Wednesday, April 29, 2009

Summary and Closing Thoughts

I have been back in the USA for about a week now and am getting settled back into my comfortable American life. As expected many of my friends and associates have asked me about how I felt about my time there and more specifically the solutions for peace. Frankly the solutions are less difficult to articulate than the path to them. While three months of relationship building with Palestinians and Israelis clearly does not make me an expert on the situation I, like millions of others, have an informed opinion. I want to close out my posts to this blog with a summary of my experience as an Ecumenical Accompanier in Palestine and Israel, and my observations on the potential for peace between Palestinians and Israelis.

My three month adventure was one of the most amazing experiences of my life. I am incredibly thankful to my family and my business partners who took on added responsibility to allow me to take a mid-life pause. It was not easy on them and I feel blessed to have their support. As I reflect on my experience I find that I most value the opportunity to have made so many new friends and meet so many interesting people. I met people from all walks of life, including doctors, lawyers and other professional people, religious leaders, shopkeepers, laborers, goat herders, politicians, peace activists and just plain good people. It is these people that will be etched in my memory long after the images of the places and events I witnessed fad away. I would love to introduce you to all of them but there are so many that I would need to write a book to tell all their stories. While Israel/Palestine can be a depressing place that is filled with anger and tension rooted in the oppression of occupation, it is held together by people with the optimism that a better day is possible. Many have dedicated their lives to that effort. They are the ones who give me hope for a just peace.

I found the Palestinians, almost to a person, to be genuinely warm, congenial people. They have a pervasive culture of hospitality that is disarming and humbling. They will readily share whatever they have and accept you as a friend until proven otherwise. While I found Israelis to be much more guarded and wary as a rule, I found many among them who are as warm and inviting as the Palestinians. I made many Israeli friends and find that they have more in common with their Palestinian neighbors than they realize. I was saddened by the fact that the crafters of the occupation have created a culture of demonization between these two wonderful groups of people that have so much shared history. Suspicion and fear is perpetuated by the very limited contact that takes place between Israelis and Palestinians. The social and physical barriers that have been erected over the last decade have only served to fuel the view of the other as demons who are some how less than human. I firmly believe that this, more than anything else is the barrier to peace. Peace must be rooted in one-to-one relationships that are built on a foundation of mutual respect and trust. I have seen these relationships develop and the power that they have. Goodwill is contagious and can overcome the fear that drives decision making on both sides today.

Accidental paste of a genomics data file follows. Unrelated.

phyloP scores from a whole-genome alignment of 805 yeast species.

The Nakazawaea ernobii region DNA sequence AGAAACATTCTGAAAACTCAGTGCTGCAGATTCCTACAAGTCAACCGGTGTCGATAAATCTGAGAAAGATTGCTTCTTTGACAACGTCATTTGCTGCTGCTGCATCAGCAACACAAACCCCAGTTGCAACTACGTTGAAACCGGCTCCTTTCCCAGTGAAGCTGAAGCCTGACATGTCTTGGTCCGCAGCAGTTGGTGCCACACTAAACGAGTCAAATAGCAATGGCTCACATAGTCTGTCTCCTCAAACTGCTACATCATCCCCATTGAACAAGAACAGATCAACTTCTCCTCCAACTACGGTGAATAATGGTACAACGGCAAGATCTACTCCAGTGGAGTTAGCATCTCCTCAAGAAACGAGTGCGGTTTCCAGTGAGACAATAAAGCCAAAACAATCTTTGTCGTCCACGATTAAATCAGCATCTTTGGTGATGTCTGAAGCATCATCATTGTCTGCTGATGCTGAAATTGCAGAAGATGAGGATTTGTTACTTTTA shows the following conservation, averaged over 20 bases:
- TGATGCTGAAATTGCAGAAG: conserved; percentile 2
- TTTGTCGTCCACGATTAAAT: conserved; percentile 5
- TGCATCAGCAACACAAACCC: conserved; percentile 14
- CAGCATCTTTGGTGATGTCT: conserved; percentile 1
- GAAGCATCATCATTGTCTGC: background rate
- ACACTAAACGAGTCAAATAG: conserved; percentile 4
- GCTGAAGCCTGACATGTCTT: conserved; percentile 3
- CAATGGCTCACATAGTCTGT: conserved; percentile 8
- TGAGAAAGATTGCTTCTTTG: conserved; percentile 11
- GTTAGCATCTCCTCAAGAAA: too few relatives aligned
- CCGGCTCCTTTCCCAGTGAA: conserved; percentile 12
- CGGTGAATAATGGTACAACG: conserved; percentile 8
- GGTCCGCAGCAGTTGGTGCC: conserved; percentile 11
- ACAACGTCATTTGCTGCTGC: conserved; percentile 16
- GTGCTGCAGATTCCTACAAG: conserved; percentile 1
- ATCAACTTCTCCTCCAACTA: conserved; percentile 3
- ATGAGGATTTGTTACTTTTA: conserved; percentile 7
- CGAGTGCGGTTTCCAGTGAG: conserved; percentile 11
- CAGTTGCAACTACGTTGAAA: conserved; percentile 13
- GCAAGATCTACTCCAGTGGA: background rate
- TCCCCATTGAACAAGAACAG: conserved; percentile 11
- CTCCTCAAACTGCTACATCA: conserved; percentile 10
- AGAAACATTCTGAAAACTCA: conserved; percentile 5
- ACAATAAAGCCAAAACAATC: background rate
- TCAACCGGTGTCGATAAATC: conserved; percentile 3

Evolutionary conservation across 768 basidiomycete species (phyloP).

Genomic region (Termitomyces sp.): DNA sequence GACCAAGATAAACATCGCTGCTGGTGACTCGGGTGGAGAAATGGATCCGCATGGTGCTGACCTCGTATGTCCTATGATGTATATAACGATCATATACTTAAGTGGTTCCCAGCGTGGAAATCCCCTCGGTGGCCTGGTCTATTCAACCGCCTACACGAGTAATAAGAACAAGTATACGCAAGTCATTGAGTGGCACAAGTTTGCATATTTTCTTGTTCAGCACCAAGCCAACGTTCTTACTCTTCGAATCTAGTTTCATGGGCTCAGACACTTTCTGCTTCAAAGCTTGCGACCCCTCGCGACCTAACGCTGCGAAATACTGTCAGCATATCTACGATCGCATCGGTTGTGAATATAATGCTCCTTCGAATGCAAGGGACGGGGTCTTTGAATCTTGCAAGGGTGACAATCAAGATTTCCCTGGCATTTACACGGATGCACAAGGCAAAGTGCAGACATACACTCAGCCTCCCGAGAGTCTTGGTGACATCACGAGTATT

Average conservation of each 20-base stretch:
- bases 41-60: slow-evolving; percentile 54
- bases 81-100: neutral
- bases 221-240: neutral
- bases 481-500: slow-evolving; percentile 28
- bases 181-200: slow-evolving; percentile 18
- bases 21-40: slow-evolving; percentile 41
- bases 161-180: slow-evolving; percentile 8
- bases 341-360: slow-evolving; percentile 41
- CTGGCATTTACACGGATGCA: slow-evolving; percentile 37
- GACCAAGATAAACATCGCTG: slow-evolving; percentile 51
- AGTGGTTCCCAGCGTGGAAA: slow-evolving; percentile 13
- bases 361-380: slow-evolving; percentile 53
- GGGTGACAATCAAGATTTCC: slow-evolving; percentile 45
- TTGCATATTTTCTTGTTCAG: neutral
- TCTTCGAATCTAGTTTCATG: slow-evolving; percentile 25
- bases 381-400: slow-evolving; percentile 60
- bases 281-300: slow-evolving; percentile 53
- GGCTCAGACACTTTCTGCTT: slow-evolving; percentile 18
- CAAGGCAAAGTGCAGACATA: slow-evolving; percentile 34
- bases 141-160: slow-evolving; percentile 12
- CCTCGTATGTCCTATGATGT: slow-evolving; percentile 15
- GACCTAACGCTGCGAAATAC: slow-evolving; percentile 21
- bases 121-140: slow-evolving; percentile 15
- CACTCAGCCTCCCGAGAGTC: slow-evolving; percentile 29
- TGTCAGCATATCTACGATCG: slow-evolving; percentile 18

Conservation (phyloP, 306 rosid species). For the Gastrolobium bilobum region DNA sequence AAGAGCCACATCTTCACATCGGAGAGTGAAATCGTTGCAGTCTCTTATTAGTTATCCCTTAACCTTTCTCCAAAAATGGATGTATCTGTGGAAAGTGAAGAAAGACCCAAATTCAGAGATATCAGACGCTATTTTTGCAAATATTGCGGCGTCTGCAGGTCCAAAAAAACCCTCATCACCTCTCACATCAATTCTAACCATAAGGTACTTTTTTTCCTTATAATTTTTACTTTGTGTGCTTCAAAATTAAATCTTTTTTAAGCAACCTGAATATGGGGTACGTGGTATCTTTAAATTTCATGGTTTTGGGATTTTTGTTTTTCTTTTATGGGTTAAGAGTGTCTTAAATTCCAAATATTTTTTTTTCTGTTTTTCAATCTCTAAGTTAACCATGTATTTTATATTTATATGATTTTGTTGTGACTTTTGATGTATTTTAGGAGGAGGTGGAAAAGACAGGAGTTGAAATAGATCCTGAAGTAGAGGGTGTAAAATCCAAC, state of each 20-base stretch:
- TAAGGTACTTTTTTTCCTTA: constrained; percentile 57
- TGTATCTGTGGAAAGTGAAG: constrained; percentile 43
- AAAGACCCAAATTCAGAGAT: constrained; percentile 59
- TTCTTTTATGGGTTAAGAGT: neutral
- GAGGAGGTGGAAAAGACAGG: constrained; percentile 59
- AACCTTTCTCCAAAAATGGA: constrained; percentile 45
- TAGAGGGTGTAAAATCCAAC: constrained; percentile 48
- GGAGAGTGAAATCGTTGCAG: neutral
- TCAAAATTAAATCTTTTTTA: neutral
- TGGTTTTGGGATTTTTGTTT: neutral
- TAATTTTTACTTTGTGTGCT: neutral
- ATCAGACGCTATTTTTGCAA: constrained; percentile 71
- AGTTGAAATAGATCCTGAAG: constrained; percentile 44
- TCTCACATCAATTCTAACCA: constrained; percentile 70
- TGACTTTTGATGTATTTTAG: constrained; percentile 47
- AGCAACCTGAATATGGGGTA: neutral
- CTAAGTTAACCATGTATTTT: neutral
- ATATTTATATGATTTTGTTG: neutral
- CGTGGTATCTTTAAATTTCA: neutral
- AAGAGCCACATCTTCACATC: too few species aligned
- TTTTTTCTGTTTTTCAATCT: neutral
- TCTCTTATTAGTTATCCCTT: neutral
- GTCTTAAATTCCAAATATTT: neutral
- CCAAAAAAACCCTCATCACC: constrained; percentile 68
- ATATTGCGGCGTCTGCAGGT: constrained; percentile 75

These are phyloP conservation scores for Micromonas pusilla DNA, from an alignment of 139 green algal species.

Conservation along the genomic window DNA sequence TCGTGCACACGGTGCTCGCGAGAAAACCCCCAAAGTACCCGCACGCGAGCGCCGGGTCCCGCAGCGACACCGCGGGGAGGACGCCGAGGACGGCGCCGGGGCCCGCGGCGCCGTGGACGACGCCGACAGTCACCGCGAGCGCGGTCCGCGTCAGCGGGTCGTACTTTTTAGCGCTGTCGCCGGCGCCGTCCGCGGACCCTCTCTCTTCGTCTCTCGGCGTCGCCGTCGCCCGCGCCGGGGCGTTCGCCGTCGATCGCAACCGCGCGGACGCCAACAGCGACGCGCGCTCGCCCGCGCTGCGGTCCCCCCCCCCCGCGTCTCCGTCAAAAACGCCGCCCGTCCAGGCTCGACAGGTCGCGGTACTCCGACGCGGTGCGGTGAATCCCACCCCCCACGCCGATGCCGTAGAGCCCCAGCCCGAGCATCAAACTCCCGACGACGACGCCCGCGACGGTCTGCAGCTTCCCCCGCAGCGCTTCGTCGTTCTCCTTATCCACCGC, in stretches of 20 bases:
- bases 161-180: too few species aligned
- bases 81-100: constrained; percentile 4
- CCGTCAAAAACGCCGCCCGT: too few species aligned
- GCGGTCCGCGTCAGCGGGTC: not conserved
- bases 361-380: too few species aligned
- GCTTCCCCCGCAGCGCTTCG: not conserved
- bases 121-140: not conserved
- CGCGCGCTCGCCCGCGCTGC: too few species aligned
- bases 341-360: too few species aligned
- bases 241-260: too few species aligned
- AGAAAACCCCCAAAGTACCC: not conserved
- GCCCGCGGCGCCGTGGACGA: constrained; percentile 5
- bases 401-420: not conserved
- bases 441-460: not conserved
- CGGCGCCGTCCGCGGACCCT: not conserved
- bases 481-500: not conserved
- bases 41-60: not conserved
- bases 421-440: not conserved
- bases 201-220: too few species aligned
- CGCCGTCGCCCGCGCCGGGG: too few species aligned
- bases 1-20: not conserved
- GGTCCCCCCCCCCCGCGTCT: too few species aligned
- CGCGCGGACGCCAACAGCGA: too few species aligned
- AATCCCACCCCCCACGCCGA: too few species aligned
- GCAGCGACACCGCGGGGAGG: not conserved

While I have worked very hard to understand both sides of this conflict I have found that at the end of the day it is an occupation not a bilateral conflict. It is easy to look back into history, point fingers and find rationales for actions both parties have taken that have escalated hostilities. Peace will not be formed or shared by those in the past. It will only benefit those in the present and future. It is with those people in mind, and with the current realities, that peace must be viewed. As long as people continue to justify their actions based on what happened in the past, the spiral of hatred will continue to escalate until we have the end of mankind in the form of nuclear war. A frightening graffiti on a wall in West Jerusalem that says, “War is forever” puts voice to the escalation. If war is forever, ultimately, mankind is not and that must give us pause